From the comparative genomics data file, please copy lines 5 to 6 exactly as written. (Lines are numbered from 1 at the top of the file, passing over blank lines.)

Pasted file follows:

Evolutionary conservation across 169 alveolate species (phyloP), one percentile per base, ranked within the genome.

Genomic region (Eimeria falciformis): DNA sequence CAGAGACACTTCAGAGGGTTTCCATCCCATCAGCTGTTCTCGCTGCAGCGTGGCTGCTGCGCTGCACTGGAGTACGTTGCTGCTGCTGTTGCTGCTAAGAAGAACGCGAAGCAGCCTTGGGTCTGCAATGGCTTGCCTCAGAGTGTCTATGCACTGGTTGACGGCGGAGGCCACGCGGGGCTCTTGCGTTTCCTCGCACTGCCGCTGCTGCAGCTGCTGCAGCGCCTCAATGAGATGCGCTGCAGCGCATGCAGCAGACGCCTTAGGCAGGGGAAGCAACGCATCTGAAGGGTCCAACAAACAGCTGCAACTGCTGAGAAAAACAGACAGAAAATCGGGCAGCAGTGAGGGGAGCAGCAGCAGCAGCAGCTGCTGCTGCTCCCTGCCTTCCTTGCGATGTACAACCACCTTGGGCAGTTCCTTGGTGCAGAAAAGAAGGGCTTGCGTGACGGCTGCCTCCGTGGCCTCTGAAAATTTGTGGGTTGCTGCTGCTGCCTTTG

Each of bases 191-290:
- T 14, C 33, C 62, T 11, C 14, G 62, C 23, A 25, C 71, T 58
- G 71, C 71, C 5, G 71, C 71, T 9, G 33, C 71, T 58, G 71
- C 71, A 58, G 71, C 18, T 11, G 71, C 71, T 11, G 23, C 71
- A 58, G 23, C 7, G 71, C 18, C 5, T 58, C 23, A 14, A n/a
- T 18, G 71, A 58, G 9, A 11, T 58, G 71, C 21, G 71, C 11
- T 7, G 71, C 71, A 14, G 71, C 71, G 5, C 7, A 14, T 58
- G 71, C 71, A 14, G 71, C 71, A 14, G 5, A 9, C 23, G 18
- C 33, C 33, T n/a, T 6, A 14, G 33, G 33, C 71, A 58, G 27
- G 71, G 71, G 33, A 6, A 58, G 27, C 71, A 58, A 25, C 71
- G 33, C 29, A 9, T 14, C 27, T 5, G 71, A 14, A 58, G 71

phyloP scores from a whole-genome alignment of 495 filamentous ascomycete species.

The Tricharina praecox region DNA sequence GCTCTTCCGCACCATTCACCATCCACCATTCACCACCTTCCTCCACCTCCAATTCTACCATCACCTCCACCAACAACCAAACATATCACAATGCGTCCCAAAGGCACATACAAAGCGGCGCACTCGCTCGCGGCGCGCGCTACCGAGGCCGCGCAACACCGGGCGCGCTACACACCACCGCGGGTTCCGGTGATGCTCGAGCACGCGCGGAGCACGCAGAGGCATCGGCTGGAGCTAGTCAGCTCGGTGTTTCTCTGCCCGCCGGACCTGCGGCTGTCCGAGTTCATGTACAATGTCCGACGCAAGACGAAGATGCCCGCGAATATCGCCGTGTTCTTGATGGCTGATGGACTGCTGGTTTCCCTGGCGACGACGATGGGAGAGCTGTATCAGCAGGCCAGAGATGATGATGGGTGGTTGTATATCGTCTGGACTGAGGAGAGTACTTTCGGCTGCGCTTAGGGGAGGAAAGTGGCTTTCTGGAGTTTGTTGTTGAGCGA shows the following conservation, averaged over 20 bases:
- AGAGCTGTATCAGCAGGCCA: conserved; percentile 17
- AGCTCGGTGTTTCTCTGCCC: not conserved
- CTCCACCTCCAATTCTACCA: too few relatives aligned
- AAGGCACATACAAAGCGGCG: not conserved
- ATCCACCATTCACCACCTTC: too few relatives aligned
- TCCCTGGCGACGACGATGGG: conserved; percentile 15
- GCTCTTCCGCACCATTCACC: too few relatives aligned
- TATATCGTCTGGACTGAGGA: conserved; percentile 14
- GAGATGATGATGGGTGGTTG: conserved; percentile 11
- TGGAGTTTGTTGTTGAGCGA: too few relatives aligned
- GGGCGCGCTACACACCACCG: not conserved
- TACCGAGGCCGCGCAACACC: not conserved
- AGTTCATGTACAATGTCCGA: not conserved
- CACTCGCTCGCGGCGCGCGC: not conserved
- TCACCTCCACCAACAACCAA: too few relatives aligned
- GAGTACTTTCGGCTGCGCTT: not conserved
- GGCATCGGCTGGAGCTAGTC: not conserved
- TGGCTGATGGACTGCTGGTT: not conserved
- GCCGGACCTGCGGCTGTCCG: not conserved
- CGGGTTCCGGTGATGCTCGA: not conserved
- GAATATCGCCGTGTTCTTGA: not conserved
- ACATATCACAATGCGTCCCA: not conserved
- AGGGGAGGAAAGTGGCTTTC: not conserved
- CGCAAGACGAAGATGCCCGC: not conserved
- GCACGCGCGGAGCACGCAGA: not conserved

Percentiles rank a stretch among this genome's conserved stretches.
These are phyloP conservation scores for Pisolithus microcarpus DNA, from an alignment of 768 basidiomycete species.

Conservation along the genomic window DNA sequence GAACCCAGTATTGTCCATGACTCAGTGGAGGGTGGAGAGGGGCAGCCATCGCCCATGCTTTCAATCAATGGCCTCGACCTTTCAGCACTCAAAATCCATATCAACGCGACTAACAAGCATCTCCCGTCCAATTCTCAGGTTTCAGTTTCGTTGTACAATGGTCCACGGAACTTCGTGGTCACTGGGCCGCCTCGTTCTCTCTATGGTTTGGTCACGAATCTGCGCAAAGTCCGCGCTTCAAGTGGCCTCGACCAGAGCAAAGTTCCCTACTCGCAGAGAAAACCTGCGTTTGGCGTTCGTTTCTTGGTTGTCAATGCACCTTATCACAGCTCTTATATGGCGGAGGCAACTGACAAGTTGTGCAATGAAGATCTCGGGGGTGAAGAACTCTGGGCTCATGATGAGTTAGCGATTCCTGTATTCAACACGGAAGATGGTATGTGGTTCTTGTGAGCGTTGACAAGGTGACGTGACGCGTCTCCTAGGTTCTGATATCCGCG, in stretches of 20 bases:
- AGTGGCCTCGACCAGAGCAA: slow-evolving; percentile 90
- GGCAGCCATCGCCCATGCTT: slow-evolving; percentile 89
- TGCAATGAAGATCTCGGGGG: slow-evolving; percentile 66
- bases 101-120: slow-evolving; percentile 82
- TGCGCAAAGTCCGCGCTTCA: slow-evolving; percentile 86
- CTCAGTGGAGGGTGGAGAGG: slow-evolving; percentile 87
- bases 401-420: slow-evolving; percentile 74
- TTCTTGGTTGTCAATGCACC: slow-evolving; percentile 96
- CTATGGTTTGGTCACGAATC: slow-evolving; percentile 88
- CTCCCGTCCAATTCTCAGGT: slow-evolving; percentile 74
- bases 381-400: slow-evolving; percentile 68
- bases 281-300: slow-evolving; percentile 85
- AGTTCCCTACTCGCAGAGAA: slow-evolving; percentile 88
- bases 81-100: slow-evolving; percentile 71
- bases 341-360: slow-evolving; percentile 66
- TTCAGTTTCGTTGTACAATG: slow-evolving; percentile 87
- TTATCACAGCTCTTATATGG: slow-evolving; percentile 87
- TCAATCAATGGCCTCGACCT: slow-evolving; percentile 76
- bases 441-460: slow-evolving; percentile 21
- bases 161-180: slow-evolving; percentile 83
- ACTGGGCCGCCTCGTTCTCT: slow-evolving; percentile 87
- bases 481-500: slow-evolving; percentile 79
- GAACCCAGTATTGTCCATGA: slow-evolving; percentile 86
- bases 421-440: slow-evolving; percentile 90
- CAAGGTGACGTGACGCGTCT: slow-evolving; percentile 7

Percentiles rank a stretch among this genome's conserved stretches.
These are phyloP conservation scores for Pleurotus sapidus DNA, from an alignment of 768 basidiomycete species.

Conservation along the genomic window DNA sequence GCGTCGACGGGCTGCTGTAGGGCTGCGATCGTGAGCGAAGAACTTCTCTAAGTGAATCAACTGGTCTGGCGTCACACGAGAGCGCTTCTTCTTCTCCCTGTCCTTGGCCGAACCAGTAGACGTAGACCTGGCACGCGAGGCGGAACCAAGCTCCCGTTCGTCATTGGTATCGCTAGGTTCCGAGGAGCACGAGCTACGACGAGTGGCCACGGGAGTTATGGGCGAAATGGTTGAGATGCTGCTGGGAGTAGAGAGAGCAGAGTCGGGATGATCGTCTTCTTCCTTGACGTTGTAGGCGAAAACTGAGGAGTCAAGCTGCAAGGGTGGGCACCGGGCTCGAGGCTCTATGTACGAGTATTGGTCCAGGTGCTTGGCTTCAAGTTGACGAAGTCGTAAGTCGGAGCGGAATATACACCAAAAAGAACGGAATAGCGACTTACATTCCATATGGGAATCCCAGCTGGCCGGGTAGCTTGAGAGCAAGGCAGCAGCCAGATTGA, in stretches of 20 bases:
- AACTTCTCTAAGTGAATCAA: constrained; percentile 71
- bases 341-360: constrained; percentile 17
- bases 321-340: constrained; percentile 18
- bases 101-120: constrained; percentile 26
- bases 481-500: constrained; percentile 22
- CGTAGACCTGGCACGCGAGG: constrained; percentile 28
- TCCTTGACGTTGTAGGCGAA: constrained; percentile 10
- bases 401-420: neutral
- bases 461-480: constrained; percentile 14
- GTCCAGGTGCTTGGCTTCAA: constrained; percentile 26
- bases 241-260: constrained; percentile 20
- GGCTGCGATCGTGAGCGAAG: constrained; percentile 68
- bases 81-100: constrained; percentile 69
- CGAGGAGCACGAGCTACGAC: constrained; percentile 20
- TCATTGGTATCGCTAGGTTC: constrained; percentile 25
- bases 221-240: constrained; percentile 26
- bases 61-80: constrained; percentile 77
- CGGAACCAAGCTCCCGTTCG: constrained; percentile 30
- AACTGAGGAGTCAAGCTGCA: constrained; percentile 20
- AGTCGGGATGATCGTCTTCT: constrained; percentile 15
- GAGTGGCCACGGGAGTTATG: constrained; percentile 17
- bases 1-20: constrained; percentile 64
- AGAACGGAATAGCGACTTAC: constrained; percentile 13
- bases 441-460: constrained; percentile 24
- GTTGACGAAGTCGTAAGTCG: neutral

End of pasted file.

- G 71, C 71, C 5, G 71, C 71, T 9, G 33, C 71, T 58, G 71
- C 71, A 58, G 71, C 18, T 11, G 71, C 71, T 11, G 23, C 71